Author: Yaa Gyasi
Context: Homegoing (2016) is a historical fiction debut novel by Yaa Gyasi set in Ghana in the mid-1700s. Three hundred years in Ghana have been traced, with this novel of great emotional power and breathtaking sweep. Homegoing is indeed extraordinary for its monumental portrait of the forces that shape nations and families, for its rising beauty, unappeasable sorrow and superb language.
Synopsis: Effia and Esi, the two half sisters are born in the eighteenth century in Ghana in two different villages. Both the twins are not aware of each other. One of the twins Effia, is to get married to an Englishman and spend her life in the Cape Coast Castle and live in the palatial rooms in comfort. The other twin Esi, will be captured in her village in a raid and put into prison in the same Cape Coast Castle after which she will be sold as a slave. Esi is put into the dungeons of the castle, sold along with thousands of others in the slave trade booming on the Gold Coast. She is then shipped off to the United States where her kids and her grandchildren have to grow up in slavery.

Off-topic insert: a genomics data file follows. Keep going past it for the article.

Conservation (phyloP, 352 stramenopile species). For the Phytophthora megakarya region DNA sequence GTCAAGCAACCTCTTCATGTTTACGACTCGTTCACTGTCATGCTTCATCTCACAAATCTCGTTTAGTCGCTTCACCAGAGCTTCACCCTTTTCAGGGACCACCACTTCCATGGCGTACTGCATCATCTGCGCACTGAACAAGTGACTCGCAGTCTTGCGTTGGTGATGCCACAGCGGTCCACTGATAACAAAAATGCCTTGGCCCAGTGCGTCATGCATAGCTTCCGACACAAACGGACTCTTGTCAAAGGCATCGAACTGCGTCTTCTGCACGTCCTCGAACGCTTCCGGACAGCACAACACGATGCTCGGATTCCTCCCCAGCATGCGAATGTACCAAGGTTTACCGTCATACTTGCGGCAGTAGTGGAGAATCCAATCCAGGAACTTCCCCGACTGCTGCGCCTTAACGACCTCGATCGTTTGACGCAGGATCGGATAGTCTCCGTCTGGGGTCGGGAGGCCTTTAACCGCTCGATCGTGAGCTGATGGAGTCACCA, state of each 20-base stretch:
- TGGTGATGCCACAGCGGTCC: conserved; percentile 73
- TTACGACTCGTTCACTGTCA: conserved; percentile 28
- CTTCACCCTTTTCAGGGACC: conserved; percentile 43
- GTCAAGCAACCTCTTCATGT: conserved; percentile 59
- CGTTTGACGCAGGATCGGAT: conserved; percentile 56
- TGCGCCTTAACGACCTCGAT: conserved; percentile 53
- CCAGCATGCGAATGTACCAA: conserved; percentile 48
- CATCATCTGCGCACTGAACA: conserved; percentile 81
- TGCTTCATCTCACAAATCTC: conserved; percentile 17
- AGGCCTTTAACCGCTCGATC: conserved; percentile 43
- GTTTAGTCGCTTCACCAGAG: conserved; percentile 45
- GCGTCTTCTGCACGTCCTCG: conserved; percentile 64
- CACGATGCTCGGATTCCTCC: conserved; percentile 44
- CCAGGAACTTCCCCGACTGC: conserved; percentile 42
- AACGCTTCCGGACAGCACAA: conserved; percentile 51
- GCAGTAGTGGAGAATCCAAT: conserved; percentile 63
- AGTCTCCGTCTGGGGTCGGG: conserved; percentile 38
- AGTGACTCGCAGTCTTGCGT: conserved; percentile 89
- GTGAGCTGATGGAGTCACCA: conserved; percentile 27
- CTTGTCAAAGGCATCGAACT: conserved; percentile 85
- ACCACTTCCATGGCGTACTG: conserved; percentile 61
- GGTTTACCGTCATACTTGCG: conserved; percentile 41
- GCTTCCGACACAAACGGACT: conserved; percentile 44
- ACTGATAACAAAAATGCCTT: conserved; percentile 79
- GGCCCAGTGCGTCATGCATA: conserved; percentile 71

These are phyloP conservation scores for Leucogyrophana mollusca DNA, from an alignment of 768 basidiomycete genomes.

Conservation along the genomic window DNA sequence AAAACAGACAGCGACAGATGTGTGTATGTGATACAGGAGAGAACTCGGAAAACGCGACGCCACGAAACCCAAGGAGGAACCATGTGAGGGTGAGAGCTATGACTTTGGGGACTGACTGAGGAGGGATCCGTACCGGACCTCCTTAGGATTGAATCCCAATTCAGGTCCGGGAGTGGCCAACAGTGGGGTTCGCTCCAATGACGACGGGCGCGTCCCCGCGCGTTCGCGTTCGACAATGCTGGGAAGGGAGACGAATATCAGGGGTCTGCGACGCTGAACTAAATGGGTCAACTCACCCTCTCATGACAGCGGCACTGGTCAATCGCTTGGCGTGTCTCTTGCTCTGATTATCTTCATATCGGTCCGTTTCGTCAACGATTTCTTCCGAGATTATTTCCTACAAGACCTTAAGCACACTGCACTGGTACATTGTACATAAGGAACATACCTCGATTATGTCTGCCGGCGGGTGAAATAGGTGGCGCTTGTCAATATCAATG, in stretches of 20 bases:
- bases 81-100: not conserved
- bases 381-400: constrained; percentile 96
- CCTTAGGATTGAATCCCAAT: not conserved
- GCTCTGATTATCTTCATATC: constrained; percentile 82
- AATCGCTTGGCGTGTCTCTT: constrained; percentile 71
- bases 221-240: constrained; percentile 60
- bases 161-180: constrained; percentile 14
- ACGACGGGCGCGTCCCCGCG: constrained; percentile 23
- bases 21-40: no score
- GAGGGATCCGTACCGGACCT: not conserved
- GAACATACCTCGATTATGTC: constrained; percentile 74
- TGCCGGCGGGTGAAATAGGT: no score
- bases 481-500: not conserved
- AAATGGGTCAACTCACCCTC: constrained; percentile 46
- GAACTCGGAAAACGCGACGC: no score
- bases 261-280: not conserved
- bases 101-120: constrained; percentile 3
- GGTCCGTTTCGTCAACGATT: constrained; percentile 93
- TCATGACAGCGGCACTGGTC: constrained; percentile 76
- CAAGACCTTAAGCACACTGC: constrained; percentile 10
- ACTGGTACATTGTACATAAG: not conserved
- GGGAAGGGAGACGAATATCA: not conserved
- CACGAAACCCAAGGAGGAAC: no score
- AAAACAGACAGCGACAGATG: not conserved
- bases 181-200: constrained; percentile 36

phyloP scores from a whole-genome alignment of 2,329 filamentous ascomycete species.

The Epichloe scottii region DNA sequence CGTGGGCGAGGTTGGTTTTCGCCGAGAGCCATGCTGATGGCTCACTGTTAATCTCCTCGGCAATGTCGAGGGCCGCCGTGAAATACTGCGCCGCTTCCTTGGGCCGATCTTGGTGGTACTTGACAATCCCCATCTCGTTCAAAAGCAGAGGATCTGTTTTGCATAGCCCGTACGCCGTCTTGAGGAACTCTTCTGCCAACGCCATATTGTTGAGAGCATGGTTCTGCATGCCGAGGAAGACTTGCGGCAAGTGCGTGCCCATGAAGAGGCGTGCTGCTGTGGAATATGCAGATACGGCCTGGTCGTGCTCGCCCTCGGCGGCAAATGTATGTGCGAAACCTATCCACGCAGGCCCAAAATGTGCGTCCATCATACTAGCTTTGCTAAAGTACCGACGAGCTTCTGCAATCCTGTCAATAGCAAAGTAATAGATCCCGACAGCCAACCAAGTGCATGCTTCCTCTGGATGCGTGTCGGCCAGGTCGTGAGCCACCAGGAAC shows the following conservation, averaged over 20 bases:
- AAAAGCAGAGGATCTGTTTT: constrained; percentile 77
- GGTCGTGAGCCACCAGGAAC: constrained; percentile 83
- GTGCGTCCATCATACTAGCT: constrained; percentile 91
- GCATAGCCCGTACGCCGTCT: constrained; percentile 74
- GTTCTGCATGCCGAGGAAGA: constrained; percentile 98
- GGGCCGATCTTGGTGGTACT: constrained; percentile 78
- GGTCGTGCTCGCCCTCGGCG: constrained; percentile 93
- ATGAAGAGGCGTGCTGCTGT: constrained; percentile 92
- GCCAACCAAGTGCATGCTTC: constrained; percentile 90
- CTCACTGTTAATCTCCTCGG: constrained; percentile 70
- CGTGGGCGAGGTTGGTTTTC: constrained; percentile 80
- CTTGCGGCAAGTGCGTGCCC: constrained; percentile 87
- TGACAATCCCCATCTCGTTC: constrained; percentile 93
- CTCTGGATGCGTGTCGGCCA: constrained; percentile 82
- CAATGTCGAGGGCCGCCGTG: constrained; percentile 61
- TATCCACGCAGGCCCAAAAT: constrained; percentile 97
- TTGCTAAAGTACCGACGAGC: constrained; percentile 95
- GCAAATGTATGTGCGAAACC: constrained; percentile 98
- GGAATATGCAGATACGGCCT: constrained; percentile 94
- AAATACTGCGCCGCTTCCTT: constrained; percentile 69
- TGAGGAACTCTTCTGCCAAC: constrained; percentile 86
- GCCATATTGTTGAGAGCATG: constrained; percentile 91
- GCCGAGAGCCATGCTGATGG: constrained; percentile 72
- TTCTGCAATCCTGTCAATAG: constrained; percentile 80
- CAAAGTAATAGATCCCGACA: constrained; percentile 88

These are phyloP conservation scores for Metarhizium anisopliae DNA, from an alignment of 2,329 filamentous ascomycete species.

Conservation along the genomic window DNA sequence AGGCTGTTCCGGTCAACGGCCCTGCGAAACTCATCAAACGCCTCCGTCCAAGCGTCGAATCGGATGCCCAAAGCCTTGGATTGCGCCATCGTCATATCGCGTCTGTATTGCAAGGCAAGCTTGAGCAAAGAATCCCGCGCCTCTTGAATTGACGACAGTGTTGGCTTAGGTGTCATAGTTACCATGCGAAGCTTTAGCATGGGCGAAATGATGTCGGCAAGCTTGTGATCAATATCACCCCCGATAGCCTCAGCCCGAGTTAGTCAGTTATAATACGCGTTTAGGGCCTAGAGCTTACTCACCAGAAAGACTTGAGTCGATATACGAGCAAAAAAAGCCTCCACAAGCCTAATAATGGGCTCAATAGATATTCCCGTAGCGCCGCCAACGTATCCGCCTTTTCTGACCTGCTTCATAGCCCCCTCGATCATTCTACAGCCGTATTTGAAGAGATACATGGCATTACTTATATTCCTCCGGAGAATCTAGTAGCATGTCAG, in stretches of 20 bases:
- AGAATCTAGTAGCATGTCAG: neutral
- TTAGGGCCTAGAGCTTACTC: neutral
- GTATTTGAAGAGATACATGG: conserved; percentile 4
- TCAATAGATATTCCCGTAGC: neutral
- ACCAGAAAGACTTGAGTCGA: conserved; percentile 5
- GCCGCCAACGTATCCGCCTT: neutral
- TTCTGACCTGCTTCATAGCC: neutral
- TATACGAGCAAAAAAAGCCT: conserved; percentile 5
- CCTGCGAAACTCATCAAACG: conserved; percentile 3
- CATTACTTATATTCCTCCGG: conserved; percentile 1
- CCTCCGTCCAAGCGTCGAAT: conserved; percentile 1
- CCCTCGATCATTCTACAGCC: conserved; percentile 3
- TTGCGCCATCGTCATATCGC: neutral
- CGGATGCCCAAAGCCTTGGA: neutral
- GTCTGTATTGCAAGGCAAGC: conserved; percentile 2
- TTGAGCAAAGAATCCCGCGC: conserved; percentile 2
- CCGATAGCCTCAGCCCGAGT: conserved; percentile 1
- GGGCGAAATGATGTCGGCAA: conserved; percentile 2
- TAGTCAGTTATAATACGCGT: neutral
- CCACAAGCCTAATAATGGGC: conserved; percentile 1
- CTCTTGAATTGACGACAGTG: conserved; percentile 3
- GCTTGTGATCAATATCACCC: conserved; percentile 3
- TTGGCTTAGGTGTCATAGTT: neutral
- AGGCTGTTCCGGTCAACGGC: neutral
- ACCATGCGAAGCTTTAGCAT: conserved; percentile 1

This extraordinary novel is about the parallel paths of the two twin sisters and their lineage through eight generations right from the Gold Coast to the Mississippi plantations and from the Civil War in America to Jazz Age Harlem. The troubled legacy of slavery, including both those who stayed and those who were taken, is illuminated truly well in the novel. The story reveals how the soul of the nation has been inscribed with the memory of captivity. Homegoing has won a number of awards including the National Book Critics Circle’s John Leonard Award, PEN/Hemingway Award, National Book Foundation’s “5 under 35” and 2020 Vilcek Prize for Creative Promise in Literature.
Other works by the Author:
2018– Transcendent Kingdom